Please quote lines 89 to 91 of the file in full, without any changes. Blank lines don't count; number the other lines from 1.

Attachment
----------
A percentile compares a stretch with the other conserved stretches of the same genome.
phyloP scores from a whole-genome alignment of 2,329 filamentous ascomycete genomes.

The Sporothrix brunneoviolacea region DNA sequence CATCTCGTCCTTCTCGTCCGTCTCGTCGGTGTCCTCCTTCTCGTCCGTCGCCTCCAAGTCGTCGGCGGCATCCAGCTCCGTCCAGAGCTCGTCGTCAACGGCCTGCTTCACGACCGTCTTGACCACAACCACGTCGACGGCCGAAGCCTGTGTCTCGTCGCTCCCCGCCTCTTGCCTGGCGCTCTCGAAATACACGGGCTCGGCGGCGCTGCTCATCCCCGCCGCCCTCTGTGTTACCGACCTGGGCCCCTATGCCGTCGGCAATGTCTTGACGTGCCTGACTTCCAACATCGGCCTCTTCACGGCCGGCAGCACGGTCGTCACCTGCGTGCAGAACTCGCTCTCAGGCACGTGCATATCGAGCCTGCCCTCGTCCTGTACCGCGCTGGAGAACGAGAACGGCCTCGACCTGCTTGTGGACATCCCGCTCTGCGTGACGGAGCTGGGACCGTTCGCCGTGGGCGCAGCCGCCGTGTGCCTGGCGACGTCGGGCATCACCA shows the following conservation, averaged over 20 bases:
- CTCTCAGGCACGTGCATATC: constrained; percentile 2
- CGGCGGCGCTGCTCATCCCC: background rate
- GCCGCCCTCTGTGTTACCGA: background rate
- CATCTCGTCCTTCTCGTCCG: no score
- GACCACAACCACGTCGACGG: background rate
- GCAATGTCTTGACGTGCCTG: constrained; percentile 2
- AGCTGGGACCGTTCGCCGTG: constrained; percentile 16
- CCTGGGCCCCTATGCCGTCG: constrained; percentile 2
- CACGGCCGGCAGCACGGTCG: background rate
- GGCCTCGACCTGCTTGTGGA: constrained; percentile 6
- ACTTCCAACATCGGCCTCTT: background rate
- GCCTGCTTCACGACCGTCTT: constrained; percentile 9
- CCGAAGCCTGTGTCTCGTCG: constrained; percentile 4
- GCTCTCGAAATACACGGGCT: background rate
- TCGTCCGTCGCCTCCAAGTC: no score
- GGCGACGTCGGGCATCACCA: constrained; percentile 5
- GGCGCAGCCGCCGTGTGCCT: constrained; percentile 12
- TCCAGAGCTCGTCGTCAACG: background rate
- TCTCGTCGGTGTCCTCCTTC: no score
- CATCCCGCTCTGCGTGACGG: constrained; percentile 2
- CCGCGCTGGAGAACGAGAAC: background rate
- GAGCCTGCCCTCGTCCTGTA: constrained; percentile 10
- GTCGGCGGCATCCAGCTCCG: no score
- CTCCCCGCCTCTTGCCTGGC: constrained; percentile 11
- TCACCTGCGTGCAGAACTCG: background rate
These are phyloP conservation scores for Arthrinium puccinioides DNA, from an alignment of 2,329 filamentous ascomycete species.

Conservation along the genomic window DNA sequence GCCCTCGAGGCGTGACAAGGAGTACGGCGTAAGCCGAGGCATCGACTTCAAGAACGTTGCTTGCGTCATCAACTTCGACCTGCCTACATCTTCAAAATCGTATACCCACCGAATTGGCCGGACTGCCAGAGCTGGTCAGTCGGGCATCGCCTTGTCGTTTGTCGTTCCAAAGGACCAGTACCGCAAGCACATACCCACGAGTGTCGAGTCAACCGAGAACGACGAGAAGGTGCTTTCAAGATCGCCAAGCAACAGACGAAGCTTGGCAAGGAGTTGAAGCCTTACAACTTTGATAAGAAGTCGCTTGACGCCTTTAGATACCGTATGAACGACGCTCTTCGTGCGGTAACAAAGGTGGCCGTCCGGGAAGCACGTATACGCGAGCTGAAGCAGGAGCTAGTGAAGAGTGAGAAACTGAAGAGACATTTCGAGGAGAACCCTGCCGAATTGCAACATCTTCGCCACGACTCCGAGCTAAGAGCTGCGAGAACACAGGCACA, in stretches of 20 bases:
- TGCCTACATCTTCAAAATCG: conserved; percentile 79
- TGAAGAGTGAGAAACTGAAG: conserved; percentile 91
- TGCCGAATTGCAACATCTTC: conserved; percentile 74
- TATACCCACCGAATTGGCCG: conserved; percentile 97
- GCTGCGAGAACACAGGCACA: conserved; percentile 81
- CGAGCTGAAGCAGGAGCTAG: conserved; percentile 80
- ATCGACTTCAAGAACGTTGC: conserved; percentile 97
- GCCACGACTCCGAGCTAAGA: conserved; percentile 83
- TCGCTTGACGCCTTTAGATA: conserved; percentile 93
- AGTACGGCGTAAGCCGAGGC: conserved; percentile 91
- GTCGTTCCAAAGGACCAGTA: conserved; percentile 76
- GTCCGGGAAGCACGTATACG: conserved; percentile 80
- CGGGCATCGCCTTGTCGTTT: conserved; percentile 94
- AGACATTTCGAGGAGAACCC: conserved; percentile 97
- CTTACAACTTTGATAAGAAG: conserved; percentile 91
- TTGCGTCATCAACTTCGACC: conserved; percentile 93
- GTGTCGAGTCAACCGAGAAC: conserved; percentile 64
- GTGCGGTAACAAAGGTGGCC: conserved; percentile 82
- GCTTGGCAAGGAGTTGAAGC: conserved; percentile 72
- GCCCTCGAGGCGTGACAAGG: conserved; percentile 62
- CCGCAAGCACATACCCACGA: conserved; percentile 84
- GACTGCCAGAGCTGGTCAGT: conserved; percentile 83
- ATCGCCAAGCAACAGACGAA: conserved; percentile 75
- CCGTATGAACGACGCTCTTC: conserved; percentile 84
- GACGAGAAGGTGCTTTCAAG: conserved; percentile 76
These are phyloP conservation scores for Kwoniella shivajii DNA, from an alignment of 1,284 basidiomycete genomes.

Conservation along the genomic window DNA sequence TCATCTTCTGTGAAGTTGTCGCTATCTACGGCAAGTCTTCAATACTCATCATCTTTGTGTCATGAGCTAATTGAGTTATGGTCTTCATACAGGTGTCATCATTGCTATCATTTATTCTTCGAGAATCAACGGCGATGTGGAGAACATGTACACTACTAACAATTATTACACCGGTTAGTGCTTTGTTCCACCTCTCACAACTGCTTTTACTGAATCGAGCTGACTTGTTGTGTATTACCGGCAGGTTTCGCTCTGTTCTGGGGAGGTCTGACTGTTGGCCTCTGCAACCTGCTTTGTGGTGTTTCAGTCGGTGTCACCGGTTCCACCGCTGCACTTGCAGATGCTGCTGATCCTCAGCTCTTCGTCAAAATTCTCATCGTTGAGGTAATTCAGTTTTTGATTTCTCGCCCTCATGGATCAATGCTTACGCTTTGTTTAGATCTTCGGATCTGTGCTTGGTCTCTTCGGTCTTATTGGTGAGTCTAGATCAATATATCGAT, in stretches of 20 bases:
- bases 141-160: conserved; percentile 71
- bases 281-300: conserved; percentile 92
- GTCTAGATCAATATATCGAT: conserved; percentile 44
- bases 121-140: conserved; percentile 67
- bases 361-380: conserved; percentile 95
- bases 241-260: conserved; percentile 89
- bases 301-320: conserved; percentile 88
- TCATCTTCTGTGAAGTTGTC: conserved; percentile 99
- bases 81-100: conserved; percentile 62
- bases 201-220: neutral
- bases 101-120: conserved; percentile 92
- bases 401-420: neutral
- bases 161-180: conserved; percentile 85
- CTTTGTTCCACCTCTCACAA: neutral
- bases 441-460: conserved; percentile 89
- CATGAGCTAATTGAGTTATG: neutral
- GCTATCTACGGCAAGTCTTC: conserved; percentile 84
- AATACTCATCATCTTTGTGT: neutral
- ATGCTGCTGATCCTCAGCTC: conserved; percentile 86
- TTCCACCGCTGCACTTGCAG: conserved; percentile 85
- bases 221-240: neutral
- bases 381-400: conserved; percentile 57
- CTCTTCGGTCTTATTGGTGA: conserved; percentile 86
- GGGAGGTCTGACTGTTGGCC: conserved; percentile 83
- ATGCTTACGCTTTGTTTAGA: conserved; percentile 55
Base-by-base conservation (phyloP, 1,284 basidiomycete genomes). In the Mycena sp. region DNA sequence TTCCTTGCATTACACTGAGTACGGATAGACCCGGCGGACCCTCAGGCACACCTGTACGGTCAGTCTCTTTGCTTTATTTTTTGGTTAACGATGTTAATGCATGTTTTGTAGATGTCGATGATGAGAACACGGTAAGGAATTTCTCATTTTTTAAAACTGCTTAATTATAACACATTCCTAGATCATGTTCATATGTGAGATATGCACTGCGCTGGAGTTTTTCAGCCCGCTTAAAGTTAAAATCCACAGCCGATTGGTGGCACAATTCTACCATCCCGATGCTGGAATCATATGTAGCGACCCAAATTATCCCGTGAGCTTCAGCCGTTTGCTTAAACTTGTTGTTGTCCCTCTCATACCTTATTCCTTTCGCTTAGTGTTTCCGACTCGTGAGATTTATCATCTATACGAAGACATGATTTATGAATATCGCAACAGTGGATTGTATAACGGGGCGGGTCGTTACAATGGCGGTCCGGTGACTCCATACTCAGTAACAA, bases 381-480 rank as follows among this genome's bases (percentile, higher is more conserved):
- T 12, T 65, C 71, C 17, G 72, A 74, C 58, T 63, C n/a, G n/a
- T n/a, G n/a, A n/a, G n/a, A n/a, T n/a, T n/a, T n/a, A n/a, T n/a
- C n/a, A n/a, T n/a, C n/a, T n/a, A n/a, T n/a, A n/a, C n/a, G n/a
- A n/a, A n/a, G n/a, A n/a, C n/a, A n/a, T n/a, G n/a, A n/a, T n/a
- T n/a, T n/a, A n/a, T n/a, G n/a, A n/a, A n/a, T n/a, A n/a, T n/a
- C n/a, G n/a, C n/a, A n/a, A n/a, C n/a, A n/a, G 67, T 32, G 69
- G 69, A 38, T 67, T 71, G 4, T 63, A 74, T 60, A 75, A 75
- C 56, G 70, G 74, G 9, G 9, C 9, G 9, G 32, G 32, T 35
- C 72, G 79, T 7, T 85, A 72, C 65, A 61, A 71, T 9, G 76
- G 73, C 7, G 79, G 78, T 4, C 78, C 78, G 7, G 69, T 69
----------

- C n/a, G n/a, C n/a, A n/a, A n/a, C n/a, A n/a, G 67, T 32, G 69
- G 69, A 38, T 67, T 71, G 4, T 63, A 74, T 60, A 75, A 75
- C 56, G 70, G 74, G 9, G 9, C 9, G 9, G 32, G 32, T 35